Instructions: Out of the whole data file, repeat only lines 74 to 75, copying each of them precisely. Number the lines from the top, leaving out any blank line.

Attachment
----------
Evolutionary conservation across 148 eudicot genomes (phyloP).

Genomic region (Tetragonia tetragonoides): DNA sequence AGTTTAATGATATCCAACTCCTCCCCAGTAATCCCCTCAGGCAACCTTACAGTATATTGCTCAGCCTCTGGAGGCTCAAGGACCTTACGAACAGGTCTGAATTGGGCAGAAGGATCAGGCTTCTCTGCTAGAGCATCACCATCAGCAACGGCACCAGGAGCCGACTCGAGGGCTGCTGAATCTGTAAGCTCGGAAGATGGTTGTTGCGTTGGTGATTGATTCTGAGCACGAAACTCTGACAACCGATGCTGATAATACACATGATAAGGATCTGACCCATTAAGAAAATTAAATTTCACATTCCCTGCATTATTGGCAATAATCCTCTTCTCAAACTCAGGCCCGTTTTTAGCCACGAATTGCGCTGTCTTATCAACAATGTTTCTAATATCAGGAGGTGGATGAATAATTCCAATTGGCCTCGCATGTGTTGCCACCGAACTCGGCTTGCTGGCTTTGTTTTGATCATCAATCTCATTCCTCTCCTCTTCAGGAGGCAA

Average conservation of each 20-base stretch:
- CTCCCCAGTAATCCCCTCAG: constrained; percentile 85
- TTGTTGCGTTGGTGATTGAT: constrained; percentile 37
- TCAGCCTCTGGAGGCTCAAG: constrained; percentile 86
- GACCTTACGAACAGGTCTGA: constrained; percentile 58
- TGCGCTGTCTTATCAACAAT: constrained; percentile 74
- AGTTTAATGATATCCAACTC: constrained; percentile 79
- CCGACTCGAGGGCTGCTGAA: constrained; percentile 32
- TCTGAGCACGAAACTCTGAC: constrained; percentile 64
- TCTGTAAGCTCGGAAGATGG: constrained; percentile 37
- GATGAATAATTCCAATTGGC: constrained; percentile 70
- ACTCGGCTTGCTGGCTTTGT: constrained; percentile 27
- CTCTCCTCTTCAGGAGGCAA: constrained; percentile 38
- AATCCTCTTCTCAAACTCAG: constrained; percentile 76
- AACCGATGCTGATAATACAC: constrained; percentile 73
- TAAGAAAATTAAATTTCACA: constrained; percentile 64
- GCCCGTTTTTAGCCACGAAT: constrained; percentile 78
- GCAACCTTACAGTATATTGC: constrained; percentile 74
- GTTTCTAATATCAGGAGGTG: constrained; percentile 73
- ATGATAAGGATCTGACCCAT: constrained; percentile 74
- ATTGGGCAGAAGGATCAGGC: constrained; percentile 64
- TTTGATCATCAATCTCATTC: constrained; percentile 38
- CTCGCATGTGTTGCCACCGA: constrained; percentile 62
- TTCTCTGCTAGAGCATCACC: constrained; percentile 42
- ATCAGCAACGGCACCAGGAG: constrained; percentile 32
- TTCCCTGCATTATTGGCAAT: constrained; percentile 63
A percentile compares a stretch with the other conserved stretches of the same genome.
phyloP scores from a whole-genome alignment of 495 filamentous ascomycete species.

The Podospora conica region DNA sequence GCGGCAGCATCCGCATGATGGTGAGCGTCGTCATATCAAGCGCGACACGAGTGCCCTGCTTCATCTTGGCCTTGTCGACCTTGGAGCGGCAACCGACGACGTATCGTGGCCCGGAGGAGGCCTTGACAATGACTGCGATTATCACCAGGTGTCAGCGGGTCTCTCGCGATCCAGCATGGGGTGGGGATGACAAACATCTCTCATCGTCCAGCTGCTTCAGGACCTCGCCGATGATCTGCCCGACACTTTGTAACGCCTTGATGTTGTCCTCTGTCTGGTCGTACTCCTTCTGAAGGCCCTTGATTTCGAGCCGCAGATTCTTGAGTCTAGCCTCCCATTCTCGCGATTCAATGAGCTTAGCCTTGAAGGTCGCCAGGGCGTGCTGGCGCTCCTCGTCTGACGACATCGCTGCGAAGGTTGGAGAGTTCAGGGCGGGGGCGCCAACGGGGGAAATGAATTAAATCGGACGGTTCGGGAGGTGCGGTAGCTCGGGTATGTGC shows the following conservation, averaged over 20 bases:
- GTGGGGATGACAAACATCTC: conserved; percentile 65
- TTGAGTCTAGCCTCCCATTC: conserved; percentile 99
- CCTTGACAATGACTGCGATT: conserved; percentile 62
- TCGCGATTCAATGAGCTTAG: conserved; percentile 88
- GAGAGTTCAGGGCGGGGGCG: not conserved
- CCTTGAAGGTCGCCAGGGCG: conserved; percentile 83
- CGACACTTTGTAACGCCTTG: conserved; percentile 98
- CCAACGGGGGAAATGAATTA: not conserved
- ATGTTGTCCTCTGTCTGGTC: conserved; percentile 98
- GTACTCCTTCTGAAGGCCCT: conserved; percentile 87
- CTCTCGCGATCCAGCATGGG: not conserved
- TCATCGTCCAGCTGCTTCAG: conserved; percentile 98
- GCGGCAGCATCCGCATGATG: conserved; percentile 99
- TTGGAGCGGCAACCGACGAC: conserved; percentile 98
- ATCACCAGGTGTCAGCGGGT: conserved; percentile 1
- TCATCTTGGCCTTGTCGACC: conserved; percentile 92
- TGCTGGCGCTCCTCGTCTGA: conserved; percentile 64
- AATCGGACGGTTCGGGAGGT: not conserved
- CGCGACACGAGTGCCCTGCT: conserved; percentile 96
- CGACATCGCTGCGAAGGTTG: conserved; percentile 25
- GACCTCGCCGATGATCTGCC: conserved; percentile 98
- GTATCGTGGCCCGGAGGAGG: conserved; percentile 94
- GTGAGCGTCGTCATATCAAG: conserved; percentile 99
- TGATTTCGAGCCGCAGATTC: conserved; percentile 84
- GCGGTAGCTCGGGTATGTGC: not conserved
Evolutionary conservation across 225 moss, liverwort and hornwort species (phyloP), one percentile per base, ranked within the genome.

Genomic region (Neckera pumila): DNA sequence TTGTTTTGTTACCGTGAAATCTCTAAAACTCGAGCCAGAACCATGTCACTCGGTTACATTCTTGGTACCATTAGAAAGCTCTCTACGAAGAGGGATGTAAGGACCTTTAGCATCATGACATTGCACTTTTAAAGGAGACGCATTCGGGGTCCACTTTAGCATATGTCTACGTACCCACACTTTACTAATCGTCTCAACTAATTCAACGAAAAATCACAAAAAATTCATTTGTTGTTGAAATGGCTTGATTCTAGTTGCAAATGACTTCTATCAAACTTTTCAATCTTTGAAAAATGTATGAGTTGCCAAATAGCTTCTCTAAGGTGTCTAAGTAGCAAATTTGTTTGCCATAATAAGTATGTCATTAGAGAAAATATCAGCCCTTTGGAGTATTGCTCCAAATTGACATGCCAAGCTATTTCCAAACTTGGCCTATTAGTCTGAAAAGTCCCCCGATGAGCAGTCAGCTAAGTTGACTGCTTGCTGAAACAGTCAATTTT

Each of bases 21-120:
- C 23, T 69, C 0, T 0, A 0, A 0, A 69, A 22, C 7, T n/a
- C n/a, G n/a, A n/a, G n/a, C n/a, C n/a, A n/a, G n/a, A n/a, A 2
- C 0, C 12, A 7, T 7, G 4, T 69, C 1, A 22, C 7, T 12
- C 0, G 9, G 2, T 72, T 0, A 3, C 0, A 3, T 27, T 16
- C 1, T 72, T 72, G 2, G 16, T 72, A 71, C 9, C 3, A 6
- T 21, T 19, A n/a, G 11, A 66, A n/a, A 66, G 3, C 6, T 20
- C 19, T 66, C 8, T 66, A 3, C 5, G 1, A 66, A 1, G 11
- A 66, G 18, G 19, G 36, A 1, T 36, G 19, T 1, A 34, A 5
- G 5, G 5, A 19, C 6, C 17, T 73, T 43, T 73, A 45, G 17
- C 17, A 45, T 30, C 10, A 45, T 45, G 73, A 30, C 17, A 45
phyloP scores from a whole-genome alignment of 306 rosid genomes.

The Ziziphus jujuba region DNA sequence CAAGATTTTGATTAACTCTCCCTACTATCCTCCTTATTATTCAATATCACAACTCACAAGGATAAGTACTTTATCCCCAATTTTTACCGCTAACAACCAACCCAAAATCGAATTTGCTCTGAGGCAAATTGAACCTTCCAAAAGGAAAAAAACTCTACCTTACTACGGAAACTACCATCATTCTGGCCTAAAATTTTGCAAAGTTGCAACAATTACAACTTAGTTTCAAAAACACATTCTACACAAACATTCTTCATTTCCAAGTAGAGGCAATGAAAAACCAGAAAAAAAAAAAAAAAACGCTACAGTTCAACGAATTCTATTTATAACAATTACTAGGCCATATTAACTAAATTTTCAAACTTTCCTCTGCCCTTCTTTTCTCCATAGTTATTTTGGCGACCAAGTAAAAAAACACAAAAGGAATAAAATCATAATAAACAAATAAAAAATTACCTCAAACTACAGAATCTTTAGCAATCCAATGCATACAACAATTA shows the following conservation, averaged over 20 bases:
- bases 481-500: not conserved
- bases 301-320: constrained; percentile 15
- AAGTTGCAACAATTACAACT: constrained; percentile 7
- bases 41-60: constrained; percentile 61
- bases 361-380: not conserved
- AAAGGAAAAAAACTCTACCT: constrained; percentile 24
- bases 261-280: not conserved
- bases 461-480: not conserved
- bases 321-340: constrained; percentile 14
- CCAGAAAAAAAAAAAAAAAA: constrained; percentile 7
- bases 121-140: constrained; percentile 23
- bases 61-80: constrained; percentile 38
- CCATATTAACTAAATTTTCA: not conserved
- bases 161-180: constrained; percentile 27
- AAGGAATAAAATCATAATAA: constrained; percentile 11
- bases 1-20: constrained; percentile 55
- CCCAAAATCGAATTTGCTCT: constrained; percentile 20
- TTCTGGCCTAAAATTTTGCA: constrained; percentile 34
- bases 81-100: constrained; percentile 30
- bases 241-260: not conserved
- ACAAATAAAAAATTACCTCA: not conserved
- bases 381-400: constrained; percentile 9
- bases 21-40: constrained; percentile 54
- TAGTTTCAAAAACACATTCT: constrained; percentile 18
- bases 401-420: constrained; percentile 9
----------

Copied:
- AAGTTGCAACAATTACAACT: constrained; percentile 7
- bases 41-60: constrained; percentile 61